Wall plug

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Wall plugs

A wall plug (UK English)[1] or screw anchor (US English), commonly called a dowel in US English, is a fiber or plastic (originally wood) dowel used to enable the attachment of a screw in material that is porous or brittle or that would otherwise not support the weight of the object attached with the screw.[2][3] It is a type of fastener that for example allows screws to be fitted into masonry walls.

There are many forms of wall plug, but the most common principle is to use a tapered tube of soft material, such as plastic. This is inserted loosely into a drilled hole, then a screw is tightened into the centre. The screwing action wedges the plug firmly in place, the soft material conforming tightly to the masonry. Such fasteners can attach one object to another in situations where screws, nails, adhesives, or other simple fasteners are either impractical or ineffective. Different types have different levels of strength and can be used on different types of surfaces.

History[edit]

Before commercial wall plugs, fixings were made to brick or masonry walls by chiselling a groove into a soft mortar joint, hammering in a crude wooden plug and then attaching to the wooden plug. This was time consuming and required a large hole, thus more patching of the wall afterwards. It also limited the holes' location to the mortar joints.

The original wall plug was invented by John Joseph Rawlings in 1911, and marketed under the name Rawlplug. These plugs became popular after the First World War, when a demand for retro-fitting existing buildings with new electric lighting coincided with a shortage of labour, encouraging many new labour-saving innovations in the building trade. Rawlplug gained their prominence from their adoption in the British Museum.[4]

Early wall plugs were thick-walled fibre tubes, made of parallel strings bonded with glue. Most current brands are plastic, first designed in 1958 by Artur Fischer, known as the Fischer Wall Plug.

Some early plugs, including Rawlings', were also made of soft metal strips, punched with raised perforations for grip.

Fibre and resin mixes[edit]

On crumbling walls it may be difficult to drill a clean hole, or the force of the expanding plug may be enough to cause cracking. In these cases, a hardening liquid or putty mixture may be used instead.

One of the first of these mixtures was produced by Rawlplug and was composed of dry white asbestos fibres, sold loose in a tin. The user wetted some into a ball (usually by spitting on them) and pushed this plug of putty into the hole. A small tamper and spike was supplied with the kit. This putty worked very well, but the hazard of the asbestos fibres means that the product is no longer available. However, another way to fix wall plugs is accomplished by the application of a cotton weaved pad which has been impregnated with a special formulated gypsum to bond into the wall. The pad is wetted and wrapped around the wall plug, and the two are inserted into the hole; after a short time it hardens and a strong bond is achieved and the wall fitting can be applied. It is used in combination with wall plugs in masonry, ceramic, wood and plasterboard walls.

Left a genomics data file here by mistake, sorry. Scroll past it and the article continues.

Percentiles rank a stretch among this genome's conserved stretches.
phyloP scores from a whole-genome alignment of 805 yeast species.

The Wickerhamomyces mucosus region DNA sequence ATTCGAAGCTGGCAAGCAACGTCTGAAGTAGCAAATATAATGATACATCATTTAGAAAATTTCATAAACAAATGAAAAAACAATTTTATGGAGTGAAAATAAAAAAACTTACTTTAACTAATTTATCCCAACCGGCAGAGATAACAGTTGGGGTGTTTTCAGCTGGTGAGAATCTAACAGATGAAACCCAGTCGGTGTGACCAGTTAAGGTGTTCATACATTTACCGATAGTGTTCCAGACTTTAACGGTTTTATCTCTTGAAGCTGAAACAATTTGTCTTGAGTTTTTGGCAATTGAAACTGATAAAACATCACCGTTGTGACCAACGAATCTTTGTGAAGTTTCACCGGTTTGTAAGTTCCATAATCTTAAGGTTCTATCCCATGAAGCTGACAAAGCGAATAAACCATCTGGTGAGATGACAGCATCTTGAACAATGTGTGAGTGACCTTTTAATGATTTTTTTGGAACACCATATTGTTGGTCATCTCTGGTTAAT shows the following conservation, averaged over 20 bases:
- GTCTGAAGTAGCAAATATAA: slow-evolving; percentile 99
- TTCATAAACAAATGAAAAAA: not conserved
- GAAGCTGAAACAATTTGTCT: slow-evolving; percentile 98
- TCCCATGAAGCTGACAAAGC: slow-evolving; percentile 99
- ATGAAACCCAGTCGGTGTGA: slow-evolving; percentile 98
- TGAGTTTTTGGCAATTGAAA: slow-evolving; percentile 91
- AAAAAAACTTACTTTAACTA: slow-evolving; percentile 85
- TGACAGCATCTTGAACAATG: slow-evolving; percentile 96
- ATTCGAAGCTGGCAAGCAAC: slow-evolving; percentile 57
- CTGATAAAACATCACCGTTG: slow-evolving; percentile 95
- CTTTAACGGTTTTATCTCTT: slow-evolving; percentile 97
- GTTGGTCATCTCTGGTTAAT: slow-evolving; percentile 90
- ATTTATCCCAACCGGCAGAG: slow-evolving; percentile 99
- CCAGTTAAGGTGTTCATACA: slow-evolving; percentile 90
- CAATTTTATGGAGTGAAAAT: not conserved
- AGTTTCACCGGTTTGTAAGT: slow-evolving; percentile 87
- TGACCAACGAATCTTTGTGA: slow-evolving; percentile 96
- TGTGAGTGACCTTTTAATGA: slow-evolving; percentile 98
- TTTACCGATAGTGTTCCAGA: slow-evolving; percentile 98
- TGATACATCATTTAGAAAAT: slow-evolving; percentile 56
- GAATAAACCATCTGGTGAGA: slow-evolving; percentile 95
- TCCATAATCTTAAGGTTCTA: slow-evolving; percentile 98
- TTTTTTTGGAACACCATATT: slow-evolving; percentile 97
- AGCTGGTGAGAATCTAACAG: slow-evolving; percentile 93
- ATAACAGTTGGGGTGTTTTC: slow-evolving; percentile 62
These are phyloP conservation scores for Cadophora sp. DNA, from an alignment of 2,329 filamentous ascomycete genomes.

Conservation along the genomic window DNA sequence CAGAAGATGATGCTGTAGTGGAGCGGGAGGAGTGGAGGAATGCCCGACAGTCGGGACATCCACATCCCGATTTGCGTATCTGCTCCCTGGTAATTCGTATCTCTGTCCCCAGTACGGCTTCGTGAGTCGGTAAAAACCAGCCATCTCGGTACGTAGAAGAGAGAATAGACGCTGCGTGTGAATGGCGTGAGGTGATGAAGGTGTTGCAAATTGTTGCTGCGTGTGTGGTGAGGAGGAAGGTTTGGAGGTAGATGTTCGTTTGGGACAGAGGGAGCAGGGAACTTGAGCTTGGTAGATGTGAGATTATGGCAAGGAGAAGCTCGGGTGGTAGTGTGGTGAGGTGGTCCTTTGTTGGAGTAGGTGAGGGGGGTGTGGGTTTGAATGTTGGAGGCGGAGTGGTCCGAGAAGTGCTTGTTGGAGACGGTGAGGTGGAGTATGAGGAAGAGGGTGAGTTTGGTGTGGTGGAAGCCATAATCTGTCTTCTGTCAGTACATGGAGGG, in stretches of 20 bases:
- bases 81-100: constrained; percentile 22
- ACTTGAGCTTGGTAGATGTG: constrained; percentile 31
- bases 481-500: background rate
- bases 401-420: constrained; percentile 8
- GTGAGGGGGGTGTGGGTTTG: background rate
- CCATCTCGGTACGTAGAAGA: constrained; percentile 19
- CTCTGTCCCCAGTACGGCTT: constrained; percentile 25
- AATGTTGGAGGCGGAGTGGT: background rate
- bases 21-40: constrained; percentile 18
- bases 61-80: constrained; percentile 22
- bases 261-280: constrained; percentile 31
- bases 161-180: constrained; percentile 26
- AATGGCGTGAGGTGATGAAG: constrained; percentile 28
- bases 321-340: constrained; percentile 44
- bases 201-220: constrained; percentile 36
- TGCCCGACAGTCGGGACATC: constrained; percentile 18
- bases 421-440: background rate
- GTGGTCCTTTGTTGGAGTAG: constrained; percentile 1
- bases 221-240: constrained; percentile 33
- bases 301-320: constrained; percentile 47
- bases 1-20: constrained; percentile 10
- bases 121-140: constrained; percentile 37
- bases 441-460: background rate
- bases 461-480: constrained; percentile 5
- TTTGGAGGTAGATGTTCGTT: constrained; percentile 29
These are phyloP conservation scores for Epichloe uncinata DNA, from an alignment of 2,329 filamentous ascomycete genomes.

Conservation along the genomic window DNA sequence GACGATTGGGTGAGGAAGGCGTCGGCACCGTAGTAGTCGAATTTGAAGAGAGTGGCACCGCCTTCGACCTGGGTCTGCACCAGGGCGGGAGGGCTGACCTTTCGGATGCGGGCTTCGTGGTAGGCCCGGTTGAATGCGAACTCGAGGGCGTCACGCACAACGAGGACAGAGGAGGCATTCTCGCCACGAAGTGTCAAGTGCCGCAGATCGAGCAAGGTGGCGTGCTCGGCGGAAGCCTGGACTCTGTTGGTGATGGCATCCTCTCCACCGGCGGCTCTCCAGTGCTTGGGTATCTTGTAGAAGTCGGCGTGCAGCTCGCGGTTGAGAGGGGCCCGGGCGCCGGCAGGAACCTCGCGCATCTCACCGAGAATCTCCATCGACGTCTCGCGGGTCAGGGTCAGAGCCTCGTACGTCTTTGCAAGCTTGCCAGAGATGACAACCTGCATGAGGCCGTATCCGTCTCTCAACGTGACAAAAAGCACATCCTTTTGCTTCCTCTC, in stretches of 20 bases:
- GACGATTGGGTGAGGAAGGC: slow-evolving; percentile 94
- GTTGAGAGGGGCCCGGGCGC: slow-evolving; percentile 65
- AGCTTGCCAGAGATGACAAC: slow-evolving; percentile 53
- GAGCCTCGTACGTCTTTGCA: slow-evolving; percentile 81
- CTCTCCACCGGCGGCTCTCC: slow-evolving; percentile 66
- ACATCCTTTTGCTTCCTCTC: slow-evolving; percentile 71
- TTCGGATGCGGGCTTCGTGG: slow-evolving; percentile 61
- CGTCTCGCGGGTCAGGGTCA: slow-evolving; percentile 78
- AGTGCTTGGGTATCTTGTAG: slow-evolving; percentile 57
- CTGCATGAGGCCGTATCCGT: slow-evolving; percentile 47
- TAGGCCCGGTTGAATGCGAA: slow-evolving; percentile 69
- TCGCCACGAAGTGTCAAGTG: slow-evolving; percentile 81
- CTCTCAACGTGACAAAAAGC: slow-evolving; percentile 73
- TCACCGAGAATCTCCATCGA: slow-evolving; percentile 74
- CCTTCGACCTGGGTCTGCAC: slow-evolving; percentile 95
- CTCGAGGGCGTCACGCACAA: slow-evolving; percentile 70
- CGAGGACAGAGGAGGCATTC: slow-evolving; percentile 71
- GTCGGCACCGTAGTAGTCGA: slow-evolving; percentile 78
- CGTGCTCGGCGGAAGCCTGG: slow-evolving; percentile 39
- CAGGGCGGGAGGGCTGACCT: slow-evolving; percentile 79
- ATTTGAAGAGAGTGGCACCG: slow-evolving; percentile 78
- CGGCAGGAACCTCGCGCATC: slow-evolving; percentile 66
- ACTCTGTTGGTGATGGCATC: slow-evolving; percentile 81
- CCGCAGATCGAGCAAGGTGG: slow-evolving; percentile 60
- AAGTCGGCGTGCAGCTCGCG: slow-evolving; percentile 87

Modern resin mixtures are based on polyester resins. Apart from their use in construction, they're also used (controversially) in climbing.

Expansion anchors[edit]

Plastic screw anchors

These are often called "lead anchors" or "plastic anchors", and are used as follows:[5]

  1. Drill a hole the same size as the anchor body.
  2. Push the anchor to its full depth in the hole.
  3. Insert the screw through the item being fastened and screw it into the anchor tightly.

Other types[edit]

Other types of anchors, designed especially for fastening to hollow walls, include toggle bolts and molly bolts.

See also[edit]

References[edit]

  1. ^ In US English, a wall plug is an electric socket usually located in a wall.
  2. ^ Oxford Dictionaries
  3. ^ American Heritage Dictionary
  4. ^ "Rawlplug history". Rawlplug Ltd. 
  5. ^ "Hold It!". Popular Mechanics (Hearst Magazines) 146 (3): 120–122. 1976.